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The A-List: A conversation with
Arrival director Denis Villeneuve

By Iain Blair

Dark and super-intense dramas are the specialty of acclaimed French-Canadian filmmaker Denis Villenueve. His 2010 feature film Incendies, a drama about the legacy of civil war in Lebanon for a Montreal immigrant family, earned a Best Foreign Language Film Oscar nomination. Villenueve made his Hollywood directorial debut with Prisoners, a suburban-vigilante drama starring Hugh Jackman and Jake Gyllenhaal. It too was nominated for an Oscar. He followed that with Enemy, an eerie thriller starring Gyllenhaal as a history lecturer who discovers an unexpected alter ego.  

But it was his explosive 2015 hit Sicario — about an idealistic FBI agent (Emily Blunt) whose hunt for justice thrusts her into the lawless US/Mexican border where drugs, terror, illegal immigration and corruption challenge her moral compass — that really got Hollywood’s attention. The film received three Academy Award nominations, including Best Achievement in Cinematography (Roger Deakins) and Best Achievement in Sound Editing (Alan Robert Murray) and paved the way for his latest film, the sci-fi drama Arrival.

When mysterious spacecraft touch down across the globe, an elite team, led by expert linguist Louise Banks (Amy Adams) is brought together to investigate. As mankind teeters on the verge of global war, Banks and the team race against time for answers. But this Paramount release is not your usual alien invasion epic.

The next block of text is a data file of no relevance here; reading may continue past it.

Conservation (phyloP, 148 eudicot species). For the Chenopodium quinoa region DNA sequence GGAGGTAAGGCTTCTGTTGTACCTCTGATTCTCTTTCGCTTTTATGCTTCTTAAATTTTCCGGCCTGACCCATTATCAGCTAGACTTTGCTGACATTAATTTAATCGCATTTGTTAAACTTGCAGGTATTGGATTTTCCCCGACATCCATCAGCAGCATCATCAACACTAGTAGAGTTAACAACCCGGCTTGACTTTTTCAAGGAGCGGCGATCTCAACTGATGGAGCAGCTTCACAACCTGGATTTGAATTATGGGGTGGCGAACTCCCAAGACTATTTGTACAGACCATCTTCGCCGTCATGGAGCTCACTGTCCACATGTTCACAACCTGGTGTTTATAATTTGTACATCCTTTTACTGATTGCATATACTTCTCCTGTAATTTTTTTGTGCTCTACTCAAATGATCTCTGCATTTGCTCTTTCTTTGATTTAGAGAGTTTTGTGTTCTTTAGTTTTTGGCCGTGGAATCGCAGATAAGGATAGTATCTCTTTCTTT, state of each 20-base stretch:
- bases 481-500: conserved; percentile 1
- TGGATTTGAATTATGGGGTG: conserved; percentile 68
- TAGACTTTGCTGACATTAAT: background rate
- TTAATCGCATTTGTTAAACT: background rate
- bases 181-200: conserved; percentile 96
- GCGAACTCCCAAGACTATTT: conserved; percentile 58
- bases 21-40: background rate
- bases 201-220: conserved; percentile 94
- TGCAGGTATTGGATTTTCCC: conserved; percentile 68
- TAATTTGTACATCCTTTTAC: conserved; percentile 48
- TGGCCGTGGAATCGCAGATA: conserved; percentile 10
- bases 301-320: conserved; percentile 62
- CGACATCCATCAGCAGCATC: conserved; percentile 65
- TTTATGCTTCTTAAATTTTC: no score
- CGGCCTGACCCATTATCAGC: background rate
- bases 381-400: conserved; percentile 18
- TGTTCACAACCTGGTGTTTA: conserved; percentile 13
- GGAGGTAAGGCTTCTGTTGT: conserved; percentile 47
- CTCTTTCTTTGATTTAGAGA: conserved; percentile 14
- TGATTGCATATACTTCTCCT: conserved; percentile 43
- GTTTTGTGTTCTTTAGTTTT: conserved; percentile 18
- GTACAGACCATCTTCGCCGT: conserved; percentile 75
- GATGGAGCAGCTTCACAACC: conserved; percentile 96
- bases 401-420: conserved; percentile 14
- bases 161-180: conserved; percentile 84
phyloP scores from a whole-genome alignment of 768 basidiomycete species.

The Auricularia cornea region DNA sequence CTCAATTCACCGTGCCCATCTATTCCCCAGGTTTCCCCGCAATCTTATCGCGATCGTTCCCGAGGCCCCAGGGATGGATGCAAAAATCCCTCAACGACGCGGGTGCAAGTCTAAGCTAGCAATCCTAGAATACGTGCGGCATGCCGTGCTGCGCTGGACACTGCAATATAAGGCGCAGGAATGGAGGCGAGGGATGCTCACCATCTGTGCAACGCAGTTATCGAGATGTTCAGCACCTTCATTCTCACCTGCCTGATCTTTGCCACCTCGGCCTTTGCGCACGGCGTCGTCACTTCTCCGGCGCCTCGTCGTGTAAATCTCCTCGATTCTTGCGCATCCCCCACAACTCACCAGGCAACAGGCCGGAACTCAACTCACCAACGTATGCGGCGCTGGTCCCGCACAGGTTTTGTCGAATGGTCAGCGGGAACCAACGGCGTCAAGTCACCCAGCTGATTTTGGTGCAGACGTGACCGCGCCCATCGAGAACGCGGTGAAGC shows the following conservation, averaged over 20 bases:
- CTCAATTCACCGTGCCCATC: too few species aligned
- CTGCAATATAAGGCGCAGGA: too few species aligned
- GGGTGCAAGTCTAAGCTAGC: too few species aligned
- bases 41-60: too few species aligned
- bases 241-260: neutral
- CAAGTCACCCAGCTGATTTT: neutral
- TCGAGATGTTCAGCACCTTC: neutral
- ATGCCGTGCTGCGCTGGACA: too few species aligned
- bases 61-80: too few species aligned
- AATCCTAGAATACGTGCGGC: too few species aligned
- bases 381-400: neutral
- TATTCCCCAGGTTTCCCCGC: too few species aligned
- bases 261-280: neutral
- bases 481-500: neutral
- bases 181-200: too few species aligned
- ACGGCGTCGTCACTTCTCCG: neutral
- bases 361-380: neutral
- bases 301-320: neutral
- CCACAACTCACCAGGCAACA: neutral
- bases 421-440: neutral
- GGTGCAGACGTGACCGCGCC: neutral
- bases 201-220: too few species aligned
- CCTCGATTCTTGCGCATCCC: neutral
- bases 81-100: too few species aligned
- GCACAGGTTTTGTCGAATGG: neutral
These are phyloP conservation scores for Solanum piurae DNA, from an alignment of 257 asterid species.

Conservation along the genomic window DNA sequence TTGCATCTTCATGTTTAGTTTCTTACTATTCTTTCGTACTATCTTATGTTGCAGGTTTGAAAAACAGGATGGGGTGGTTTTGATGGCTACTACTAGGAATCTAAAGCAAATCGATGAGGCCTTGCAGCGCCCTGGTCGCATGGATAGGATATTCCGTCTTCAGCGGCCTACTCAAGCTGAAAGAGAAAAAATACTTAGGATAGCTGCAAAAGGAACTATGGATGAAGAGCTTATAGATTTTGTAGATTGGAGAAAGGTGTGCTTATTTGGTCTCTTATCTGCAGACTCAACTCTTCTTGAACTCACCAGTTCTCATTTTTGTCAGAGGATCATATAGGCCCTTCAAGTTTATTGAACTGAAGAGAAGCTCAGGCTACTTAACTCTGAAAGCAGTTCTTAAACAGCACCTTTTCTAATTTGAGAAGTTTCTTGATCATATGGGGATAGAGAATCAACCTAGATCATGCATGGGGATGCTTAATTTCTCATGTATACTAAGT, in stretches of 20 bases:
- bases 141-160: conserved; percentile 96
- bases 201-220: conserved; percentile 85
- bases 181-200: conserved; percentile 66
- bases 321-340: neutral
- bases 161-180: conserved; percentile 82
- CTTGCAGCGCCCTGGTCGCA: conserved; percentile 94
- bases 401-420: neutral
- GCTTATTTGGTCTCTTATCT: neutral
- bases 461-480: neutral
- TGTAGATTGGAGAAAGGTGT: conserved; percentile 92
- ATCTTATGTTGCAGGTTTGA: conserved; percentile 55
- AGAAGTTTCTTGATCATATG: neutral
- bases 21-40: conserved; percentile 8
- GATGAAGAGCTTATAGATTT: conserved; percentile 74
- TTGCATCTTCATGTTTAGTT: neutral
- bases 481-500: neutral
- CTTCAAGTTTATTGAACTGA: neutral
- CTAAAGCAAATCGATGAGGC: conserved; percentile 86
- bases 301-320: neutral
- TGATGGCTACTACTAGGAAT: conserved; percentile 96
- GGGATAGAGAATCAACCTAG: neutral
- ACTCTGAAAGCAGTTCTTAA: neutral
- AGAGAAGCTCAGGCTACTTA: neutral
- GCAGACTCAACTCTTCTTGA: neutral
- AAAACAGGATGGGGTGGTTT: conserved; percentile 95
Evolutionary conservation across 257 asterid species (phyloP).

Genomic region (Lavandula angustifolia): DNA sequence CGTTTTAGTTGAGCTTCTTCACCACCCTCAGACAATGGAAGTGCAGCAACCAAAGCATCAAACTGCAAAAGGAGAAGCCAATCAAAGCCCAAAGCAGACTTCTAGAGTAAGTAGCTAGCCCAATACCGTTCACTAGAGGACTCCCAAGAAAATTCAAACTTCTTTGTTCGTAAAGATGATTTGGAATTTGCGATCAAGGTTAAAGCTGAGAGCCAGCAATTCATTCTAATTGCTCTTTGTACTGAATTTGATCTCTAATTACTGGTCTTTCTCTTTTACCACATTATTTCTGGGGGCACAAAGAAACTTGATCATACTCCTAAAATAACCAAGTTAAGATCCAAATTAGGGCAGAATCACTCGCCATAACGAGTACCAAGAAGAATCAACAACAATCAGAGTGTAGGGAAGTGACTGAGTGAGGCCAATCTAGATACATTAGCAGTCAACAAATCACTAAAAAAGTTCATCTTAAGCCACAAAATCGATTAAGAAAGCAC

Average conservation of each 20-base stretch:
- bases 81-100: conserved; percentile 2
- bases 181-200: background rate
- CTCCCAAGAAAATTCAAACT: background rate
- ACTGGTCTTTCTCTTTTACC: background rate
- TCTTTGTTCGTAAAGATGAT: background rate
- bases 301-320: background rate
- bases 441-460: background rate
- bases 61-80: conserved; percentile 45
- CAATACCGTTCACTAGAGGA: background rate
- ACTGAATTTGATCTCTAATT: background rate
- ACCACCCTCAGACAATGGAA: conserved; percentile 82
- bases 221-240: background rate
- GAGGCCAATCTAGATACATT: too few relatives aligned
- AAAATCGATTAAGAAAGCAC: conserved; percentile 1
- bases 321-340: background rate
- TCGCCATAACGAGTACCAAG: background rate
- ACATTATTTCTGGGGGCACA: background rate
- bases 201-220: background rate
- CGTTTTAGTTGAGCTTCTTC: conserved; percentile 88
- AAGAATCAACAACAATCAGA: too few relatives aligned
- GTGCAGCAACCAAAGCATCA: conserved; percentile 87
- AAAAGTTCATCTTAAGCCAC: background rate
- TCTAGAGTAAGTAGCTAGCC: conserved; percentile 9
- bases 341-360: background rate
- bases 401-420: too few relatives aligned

I spoke with Villenueve, who’s currently in post production on his biggest project to date — the sequel to the cult classic Blade Runner, starring Harrison Ford and Ryan Gosling — about making Arrival.

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ILM’s Richard Bluff talks VFX
for Marvel’s Doctor Strange

By Daniel Restuccio

Comic book fans have been waiting for over 30 years for Marvel’s Doctor Strange to come to the big screen, and dare I say it was worth the wait. This is in large part because of the technology now available to create the film’s stunning visual effects.

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Creating and tracking roaches
for Hulu’s 11.22.63

By Randi Altman

Looking for something fun and compelling to watch while your broadcast shows are on winter break? You might want to try Hulu’s original eight-part miniseries 11.22.63, which the streaming channel released last February.

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Missing Pieces hires head of VR/AR/360, adds VR director

Sony Pictures Post adds home theater dub stage
By Mel Lambert

Behind the Title: AlphaDogs colorist Sean Stack

The Famous Grouse gets CG environs for holiday spots
By Randi Altman

Industry vet Tim Claman to lead Avid Audio business 

Republic Editorial launches design/VFX studio

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